Shark car and Cedarville Supermileage team

Shark Car Ready to Swim in Michigan Competition

by Hannah Fair, Student Public Relations Writer

Shark car under constructionCedarville University’s shark-shaped car, Karcharias (which is the Greek word for “shark”), hopes to finish well in the Society of Automotive Engineers (SAE) Supermileage competition June 6-7 in Marshall, Michigan, at the Eaton Corporation Marshall Proving Grounds.

The engineering design goal for SAE Supermileage is to develop and construct a single-person, fuel-efficient vehicle that operates as long as possible on one gallon of gasoline. The vehicles will run a specified course to obtain the highest combined kilometers per liter (miles per gallon) rating. The vehicle’s designed will also be judged based on written and verbal reports submitted by students.

— Larry Zavodney

Cedarville will compete with Michigan Tech University, Penn State University, Ohio State University and Iowa State University, among others, at this year’s competition.

The goal of the international supermileage competition is to create the most fuel efficient car possible. Cedarville’s engineering students designed Karcharias to travel thousands of miles on one gallon of gas. The current record, held by Laval University from Canada, is 3,788 miles per gallon.

Karcharías’ body shape was designed by four seniors from the class of 2017 and constructed by four seniors from the class of 2018, along with help from a team of underclassmen. It has been finalized by the 2019 engineering team.

Karcharías has a teardrop-shaped body, with two wheels in the front and one in the rear. It resembles a shark, as its name implies.

“This project gives our students real-life engineering experience,” said Dr. Larry Zavodney, senior professor of mechanical engineering and team advisor. “Attending this competition allows them to think on their feet when problems arise but also extend God’s love to other teams in need.”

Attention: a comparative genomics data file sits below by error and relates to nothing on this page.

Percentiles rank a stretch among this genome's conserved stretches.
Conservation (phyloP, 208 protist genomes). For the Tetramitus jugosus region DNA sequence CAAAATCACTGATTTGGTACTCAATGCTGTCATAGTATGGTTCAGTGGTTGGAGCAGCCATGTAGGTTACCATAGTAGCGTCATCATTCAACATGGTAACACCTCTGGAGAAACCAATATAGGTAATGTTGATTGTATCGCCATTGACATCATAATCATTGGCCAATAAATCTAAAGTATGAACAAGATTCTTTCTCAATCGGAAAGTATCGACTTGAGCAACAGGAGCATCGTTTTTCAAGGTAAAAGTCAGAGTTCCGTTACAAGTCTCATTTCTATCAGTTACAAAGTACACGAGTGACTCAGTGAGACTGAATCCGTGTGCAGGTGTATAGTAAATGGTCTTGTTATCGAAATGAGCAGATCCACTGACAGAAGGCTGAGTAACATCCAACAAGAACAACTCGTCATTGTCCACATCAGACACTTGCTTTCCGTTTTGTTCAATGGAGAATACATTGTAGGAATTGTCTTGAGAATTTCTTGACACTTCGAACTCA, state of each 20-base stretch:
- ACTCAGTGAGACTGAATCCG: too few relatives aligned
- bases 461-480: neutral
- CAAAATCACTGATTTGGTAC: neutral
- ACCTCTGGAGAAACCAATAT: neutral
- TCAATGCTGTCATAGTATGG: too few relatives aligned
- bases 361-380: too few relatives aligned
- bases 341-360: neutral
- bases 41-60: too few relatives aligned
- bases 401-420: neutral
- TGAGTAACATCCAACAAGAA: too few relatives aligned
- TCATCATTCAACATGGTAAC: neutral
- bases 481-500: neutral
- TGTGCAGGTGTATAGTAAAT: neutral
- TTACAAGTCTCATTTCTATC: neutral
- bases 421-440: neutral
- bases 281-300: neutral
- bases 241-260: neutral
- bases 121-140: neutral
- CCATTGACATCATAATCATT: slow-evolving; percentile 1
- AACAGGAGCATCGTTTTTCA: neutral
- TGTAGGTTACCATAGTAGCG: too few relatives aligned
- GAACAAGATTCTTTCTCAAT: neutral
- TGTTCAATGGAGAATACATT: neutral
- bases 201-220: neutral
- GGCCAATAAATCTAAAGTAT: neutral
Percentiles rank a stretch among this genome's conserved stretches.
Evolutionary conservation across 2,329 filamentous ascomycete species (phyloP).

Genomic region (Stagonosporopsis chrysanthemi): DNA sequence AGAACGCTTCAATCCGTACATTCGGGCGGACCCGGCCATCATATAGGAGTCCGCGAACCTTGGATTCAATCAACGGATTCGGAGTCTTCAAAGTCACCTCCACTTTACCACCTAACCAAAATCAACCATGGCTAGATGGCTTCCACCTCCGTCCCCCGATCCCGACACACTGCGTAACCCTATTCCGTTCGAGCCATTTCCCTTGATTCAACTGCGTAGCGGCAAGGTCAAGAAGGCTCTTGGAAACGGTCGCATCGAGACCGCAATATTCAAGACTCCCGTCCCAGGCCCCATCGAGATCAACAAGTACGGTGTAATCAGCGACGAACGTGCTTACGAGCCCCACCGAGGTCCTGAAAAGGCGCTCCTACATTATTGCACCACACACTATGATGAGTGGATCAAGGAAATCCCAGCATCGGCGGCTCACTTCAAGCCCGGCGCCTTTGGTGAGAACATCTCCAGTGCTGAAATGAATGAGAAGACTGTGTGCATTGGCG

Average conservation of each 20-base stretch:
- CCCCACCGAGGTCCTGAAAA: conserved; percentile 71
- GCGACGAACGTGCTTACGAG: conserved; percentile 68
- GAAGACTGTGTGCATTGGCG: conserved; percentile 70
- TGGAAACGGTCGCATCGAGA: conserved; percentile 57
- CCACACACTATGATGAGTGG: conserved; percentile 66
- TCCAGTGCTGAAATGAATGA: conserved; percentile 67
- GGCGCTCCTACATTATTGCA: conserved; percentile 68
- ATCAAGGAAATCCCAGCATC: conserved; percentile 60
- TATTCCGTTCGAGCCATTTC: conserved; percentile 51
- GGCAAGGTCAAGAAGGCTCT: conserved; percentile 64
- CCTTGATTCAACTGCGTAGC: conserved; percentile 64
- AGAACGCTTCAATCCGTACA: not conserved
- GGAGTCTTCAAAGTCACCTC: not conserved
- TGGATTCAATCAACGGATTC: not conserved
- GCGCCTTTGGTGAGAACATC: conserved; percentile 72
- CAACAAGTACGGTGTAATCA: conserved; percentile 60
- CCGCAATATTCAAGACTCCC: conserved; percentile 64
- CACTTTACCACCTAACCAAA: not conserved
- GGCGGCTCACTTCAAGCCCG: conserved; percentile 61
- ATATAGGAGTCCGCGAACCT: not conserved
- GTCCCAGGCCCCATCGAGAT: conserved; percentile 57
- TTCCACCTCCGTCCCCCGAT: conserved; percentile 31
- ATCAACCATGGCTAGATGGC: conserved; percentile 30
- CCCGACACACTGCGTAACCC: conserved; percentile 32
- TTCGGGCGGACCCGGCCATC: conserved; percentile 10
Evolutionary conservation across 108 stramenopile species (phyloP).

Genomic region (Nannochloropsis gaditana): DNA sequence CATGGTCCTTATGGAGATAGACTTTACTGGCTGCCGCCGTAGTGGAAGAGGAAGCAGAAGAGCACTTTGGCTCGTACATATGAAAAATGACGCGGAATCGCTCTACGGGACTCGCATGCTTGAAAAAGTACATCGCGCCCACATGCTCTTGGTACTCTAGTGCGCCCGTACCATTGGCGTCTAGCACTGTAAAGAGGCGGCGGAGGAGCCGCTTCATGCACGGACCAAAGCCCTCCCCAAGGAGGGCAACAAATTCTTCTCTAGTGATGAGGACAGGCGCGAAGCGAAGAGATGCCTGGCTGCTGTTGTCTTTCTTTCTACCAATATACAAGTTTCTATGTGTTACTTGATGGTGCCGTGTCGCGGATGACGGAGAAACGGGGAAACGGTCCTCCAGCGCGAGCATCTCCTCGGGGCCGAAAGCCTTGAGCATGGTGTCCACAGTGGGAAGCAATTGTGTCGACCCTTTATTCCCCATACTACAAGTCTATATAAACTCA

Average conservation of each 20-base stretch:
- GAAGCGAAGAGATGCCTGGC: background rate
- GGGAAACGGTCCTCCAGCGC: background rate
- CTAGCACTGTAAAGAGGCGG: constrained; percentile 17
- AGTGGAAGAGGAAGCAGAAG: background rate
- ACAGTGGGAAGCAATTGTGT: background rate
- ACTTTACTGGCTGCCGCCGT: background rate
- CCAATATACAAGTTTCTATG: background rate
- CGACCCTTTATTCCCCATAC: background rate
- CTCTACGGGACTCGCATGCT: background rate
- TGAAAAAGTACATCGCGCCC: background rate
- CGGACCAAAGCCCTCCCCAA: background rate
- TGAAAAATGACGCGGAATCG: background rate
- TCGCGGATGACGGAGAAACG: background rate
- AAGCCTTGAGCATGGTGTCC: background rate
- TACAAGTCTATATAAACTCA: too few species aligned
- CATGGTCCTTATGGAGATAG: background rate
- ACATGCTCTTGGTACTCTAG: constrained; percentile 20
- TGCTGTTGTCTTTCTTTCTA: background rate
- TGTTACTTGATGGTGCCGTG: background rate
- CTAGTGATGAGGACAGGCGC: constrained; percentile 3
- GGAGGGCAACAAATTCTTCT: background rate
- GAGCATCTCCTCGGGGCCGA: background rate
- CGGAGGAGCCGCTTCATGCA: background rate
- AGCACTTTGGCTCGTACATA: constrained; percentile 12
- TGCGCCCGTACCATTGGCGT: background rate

The most important components to effectively achieve supermileage are an aerodynamic shape, a high-efficiency engine and transmission, easy-rolling chassis (the base frame of a motor vehicle) and skillful driving.

The mechanical engineering students participating in the SAE Supermileage competition include Zachary Bretz (Lafayette, Indianna), Matthew McMahon (Fairfax, Virginia), Ethan Manley (Xenia, Ohio), Michael Winter (Marion, Ohio), Chad Sanderson (North Huntingdon, Pennsylvania), Jonathan Ullom (Cedarville, Ohio), Sam Ellicott (Cordova, Illinois) and Josiah Balk (Grand Rapids, Michigan).

The Cedarville Supermileage Team consists of four sub-teams: body, chassis, electrical/computer and engine/drivetrain. The body team is in charge of manufacturing the external fiberglass body and windows. The chassis team is responsible for designing and manufacturing the tubular steel frame, the steering, suspension, and braking upgrades, and the engine mount.

The electrical team deals with all of the wiring, switches, horn, brake light, and engine starting and stopping; the computer team processes signals from sensors in the car and displays information, such as speed, needed to drive efficiently.

The engine team modified the stock Briggs and Stratton engine to make it more fuel efficient and takes care of all engine and transmission issues.

Together, these teams create and drive an aero-dynamic, fuel-efficient vehicle. To get exceptional mileage, the driver will run the engine for about six seconds taking the car from 11 mph up to 23 mph, and then coast for about one minute.

“Being on the Supermileage team the last three years, as well as leading it this year, has been a fantastic experience,” said Bretz, a mechanical engineering junior. “Leading the team presented many challenges, but allowed me to grow in many ways. This is my first significant leadership position, and provided a springboard for future positions and things I may run into in my career.”

Located in southwest Ohio, Cedarville University is an accredited, Christ-centered, Baptist institution with an enrollment of 4,193 undergraduate, graduate and online students in more than 150 areas of study. Founded in 1887, Cedarville is recognized nationally for its authentic Christian community, rigorous academic programs, including its Bachelor of Science in Mechanical Engineering program, strong graduation and retention rates, accredited professional and health science offerings and leading student satisfaction ratings. For more information about the University, visit www.cedarville.edu.